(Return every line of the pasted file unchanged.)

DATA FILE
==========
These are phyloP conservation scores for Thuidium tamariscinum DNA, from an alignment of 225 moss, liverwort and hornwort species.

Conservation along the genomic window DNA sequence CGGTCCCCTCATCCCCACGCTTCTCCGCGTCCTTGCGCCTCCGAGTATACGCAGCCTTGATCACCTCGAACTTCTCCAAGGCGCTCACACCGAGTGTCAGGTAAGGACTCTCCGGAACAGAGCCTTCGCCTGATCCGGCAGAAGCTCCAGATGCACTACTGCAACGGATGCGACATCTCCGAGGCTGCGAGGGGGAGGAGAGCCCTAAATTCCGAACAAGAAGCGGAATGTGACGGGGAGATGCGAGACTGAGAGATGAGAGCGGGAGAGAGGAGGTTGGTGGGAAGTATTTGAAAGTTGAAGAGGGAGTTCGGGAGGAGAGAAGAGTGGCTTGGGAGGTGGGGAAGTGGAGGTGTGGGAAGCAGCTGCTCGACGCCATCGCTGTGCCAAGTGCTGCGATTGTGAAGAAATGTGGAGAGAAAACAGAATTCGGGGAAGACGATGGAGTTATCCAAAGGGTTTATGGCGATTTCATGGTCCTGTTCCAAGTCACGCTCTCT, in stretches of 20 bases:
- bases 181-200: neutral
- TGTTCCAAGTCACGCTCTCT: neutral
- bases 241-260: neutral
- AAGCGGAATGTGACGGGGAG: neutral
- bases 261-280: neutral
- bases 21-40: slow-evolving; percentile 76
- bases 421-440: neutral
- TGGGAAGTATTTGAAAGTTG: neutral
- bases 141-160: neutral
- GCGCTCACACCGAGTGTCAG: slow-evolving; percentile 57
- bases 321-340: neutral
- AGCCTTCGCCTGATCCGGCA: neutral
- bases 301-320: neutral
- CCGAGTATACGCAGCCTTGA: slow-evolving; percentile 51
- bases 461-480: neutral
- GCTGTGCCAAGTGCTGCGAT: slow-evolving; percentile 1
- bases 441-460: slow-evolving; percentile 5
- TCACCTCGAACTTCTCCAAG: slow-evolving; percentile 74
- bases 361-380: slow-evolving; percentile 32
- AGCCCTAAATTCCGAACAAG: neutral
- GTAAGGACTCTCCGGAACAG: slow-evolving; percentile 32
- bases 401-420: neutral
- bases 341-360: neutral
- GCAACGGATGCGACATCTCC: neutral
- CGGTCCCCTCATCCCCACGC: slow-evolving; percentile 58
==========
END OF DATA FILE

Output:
These are phyloP conservation scores for Thuidium tamariscinum DNA, from an alignment of 225 moss, liverwort and hornwort species.

Conservation along the genomic window DNA sequence CGGTCCCCTCATCCCCACGCTTCTCCGCGTCCTTGCGCCTCCGAGTATACGCAGCCTTGATCACCTCGAACTTCTCCAAGGCGCTCACACCGAGTGTCAGGTAAGGACTCTCCGGAACAGAGCCTTCGCCTGATCCGGCAGAAGCTCCAGATGCACTACTGCAACGGATGCGACATCTCCGAGGCTGCGAGGGGGAGGAGAGCCCTAAATTCCGAACAAGAAGCGGAATGTGACGGGGAGATGCGAGACTGAGAGATGAGAGCGGGAGAGAGGAGGTTGGTGGGAAGTATTTGAAAGTTGAAGAGGGAGTTCGGGAGGAGAGAAGAGTGGCTTGGGAGGTGGGGAAGTGGAGGTGTGGGAAGCAGCTGCTCGACGCCATCGCTGTGCCAAGTGCTGCGATTGTGAAGAAATGTGGAGAGAAAACAGAATTCGGGGAAGACGATGGAGTTATCCAAAGGGTTTATGGCGATTTCATGGTCCTGTTCCAAGTCACGCTCTCT, in stretches of 20 bases:
- bases 181-200: neutral
- TGTTCCAAGTCACGCTCTCT: neutral
- bases 241-260: neutral
- AAGCGGAATGTGACGGGGAG: neutral
- bases 261-280: neutral
- bases 21-40: slow-evolving; percentile 76
- bases 421-440: neutral
- TGGGAAGTATTTGAAAGTTG: neutral
- bases 141-160: neutral
- GCGCTCACACCGAGTGTCAG: slow-evolving; percentile 57
- bases 321-340: neutral
- AGCCTTCGCCTGATCCGGCA: neutral
- bases 301-320: neutral
- CCGAGTATACGCAGCCTTGA: slow-evolving; percentile 51
- bases 461-480: neutral
- GCTGTGCCAAGTGCTGCGAT: slow-evolving; percentile 1
- bases 441-460: slow-evolving; percentile 5
- TCACCTCGAACTTCTCCAAG: slow-evolving; percentile 74
- bases 361-380: slow-evolving; percentile 32
- AGCCCTAAATTCCGAACAAG: neutral
- GTAAGGACTCTCCGGAACAG: slow-evolving; percentile 32
- bases 401-420: neutral
- bases 341-360: neutral
- GCAACGGATGCGACATCTCC: neutral
- CGGTCCCCTCATCCCCACGC: slow-evolving; percentile 58